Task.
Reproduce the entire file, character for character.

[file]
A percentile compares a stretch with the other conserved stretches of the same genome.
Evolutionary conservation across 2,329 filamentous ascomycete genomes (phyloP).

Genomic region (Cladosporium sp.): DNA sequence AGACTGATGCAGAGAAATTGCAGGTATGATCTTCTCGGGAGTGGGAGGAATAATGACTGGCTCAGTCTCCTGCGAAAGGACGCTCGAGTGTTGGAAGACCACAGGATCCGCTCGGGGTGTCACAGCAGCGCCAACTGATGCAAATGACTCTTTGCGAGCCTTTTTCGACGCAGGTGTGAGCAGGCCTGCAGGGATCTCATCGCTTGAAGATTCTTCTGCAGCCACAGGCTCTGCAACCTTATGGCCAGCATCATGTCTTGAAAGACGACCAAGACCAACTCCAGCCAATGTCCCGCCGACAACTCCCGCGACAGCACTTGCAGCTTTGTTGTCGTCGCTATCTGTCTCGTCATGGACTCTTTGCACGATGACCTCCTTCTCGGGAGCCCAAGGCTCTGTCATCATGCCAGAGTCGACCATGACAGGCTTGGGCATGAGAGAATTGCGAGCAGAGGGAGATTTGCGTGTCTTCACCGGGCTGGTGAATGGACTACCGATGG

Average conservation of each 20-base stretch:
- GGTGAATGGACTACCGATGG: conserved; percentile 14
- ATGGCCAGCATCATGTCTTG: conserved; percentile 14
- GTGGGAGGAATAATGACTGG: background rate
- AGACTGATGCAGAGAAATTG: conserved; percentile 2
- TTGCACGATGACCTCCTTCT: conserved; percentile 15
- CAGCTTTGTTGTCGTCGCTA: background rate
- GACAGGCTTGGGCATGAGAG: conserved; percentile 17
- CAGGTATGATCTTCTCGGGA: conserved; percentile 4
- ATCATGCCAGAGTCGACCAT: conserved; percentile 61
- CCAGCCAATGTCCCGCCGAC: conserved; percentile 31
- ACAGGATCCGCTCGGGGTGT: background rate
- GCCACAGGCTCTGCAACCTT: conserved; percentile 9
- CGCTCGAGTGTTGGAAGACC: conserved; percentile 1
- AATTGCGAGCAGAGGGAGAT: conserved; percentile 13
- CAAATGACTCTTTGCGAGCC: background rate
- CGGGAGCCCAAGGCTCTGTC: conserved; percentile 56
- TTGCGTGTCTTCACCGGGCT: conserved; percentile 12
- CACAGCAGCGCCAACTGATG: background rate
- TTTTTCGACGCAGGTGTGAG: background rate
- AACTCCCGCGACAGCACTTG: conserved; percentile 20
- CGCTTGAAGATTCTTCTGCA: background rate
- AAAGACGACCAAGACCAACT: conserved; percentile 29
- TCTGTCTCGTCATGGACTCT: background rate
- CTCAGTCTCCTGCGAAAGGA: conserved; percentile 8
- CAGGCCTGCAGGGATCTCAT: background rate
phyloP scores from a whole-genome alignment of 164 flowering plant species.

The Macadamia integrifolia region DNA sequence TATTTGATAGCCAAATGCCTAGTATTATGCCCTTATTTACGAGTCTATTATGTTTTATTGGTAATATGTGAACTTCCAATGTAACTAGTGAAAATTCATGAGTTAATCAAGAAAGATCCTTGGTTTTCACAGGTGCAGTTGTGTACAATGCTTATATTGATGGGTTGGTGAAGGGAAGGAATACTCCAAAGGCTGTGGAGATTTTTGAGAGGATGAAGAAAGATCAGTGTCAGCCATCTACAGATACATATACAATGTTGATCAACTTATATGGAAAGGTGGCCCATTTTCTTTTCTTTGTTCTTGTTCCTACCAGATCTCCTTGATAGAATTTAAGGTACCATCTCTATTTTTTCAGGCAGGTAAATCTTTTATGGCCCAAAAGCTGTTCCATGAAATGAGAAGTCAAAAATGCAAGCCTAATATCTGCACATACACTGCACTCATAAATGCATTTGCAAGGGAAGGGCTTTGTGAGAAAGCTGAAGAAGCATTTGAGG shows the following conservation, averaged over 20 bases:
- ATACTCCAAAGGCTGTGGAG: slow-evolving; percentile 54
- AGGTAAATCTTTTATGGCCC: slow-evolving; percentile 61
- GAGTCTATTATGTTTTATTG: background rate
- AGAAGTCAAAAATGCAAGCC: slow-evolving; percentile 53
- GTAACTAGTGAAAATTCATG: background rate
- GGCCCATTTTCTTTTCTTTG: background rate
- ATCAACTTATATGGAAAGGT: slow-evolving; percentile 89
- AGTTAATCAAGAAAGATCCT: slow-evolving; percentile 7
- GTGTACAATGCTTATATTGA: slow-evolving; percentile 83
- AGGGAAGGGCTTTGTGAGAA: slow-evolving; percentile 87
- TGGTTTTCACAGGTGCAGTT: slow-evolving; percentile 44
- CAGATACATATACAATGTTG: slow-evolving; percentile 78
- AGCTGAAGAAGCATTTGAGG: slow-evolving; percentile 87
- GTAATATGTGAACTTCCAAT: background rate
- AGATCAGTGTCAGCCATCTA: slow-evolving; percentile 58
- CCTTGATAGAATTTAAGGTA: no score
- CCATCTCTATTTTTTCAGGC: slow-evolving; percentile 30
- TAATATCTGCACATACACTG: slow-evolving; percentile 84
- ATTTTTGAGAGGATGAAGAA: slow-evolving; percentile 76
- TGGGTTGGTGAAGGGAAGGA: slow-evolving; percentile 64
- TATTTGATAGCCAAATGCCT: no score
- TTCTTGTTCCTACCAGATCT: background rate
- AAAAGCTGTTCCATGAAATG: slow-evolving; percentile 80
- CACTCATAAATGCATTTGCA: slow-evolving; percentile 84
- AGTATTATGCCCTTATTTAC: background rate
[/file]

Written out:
A percentile compares a stretch with the other conserved stretches of the same genome.
Evolutionary conservation across 2,329 filamentous ascomycete genomes (phyloP).

Genomic region (Cladosporium sp.): DNA sequence AGACTGATGCAGAGAAATTGCAGGTATGATCTTCTCGGGAGTGGGAGGAATAATGACTGGCTCAGTCTCCTGCGAAAGGACGCTCGAGTGTTGGAAGACCACAGGATCCGCTCGGGGTGTCACAGCAGCGCCAACTGATGCAAATGACTCTTTGCGAGCCTTTTTCGACGCAGGTGTGAGCAGGCCTGCAGGGATCTCATCGCTTGAAGATTCTTCTGCAGCCACAGGCTCTGCAACCTTATGGCCAGCATCATGTCTTGAAAGACGACCAAGACCAACTCCAGCCAATGTCCCGCCGACAACTCCCGCGACAGCACTTGCAGCTTTGTTGTCGTCGCTATCTGTCTCGTCATGGACTCTTTGCACGATGACCTCCTTCTCGGGAGCCCAAGGCTCTGTCATCATGCCAGAGTCGACCATGACAGGCTTGGGCATGAGAGAATTGCGAGCAGAGGGAGATTTGCGTGTCTTCACCGGGCTGGTGAATGGACTACCGATGG

Average conservation of each 20-base stretch:
- GGTGAATGGACTACCGATGG: conserved; percentile 14
- ATGGCCAGCATCATGTCTTG: conserved; percentile 14
- GTGGGAGGAATAATGACTGG: background rate
- AGACTGATGCAGAGAAATTG: conserved; percentile 2
- TTGCACGATGACCTCCTTCT: conserved; percentile 15
- CAGCTTTGTTGTCGTCGCTA: background rate
- GACAGGCTTGGGCATGAGAG: conserved; percentile 17
- CAGGTATGATCTTCTCGGGA: conserved; percentile 4
- ATCATGCCAGAGTCGACCAT: conserved; percentile 61
- CCAGCCAATGTCCCGCCGAC: conserved; percentile 31
- ACAGGATCCGCTCGGGGTGT: background rate
- GCCACAGGCTCTGCAACCTT: conserved; percentile 9
- CGCTCGAGTGTTGGAAGACC: conserved; percentile 1
- AATTGCGAGCAGAGGGAGAT: conserved; percentile 13
- CAAATGACTCTTTGCGAGCC: background rate
- CGGGAGCCCAAGGCTCTGTC: conserved; percentile 56
- TTGCGTGTCTTCACCGGGCT: conserved; percentile 12
- CACAGCAGCGCCAACTGATG: background rate
- TTTTTCGACGCAGGTGTGAG: background rate
- AACTCCCGCGACAGCACTTG: conserved; percentile 20
- CGCTTGAAGATTCTTCTGCA: background rate
- AAAGACGACCAAGACCAACT: conserved; percentile 29
- TCTGTCTCGTCATGGACTCT: background rate
- CTCAGTCTCCTGCGAAAGGA: conserved; percentile 8
- CAGGCCTGCAGGGATCTCAT: background rate
phyloP scores from a whole-genome alignment of 164 flowering plant species.

The Macadamia integrifolia region DNA sequence TATTTGATAGCCAAATGCCTAGTATTATGCCCTTATTTACGAGTCTATTATGTTTTATTGGTAATATGTGAACTTCCAATGTAACTAGTGAAAATTCATGAGTTAATCAAGAAAGATCCTTGGTTTTCACAGGTGCAGTTGTGTACAATGCTTATATTGATGGGTTGGTGAAGGGAAGGAATACTCCAAAGGCTGTGGAGATTTTTGAGAGGATGAAGAAAGATCAGTGTCAGCCATCTACAGATACATATACAATGTTGATCAACTTATATGGAAAGGTGGCCCATTTTCTTTTCTTTGTTCTTGTTCCTACCAGATCTCCTTGATAGAATTTAAGGTACCATCTCTATTTTTTCAGGCAGGTAAATCTTTTATGGCCCAAAAGCTGTTCCATGAAATGAGAAGTCAAAAATGCAAGCCTAATATCTGCACATACACTGCACTCATAAATGCATTTGCAAGGGAAGGGCTTTGTGAGAAAGCTGAAGAAGCATTTGAGG shows the following conservation, averaged over 20 bases:
- ATACTCCAAAGGCTGTGGAG: slow-evolving; percentile 54
- AGGTAAATCTTTTATGGCCC: slow-evolving; percentile 61
- GAGTCTATTATGTTTTATTG: background rate
- AGAAGTCAAAAATGCAAGCC: slow-evolving; percentile 53
- GTAACTAGTGAAAATTCATG: background rate
- GGCCCATTTTCTTTTCTTTG: background rate
- ATCAACTTATATGGAAAGGT: slow-evolving; percentile 89
- AGTTAATCAAGAAAGATCCT: slow-evolving; percentile 7
- GTGTACAATGCTTATATTGA: slow-evolving; percentile 83
- AGGGAAGGGCTTTGTGAGAA: slow-evolving; percentile 87
- TGGTTTTCACAGGTGCAGTT: slow-evolving; percentile 44
- CAGATACATATACAATGTTG: slow-evolving; percentile 78
- AGCTGAAGAAGCATTTGAGG: slow-evolving; percentile 87
- GTAATATGTGAACTTCCAAT: background rate
- AGATCAGTGTCAGCCATCTA: slow-evolving; percentile 58
- CCTTGATAGAATTTAAGGTA: no score
- CCATCTCTATTTTTTCAGGC: slow-evolving; percentile 30
- TAATATCTGCACATACACTG: slow-evolving; percentile 84
- ATTTTTGAGAGGATGAAGAA: slow-evolving; percentile 76
- TGGGTTGGTGAAGGGAAGGA: slow-evolving; percentile 64
- TATTTGATAGCCAAATGCCT: no score
- TTCTTGTTCCTACCAGATCT: background rate
- AAAAGCTGTTCCATGAAATG: slow-evolving; percentile 80
- CACTCATAAATGCATTTGCA: slow-evolving; percentile 84
- AGTATTATGCCCTTATTTAC: background rate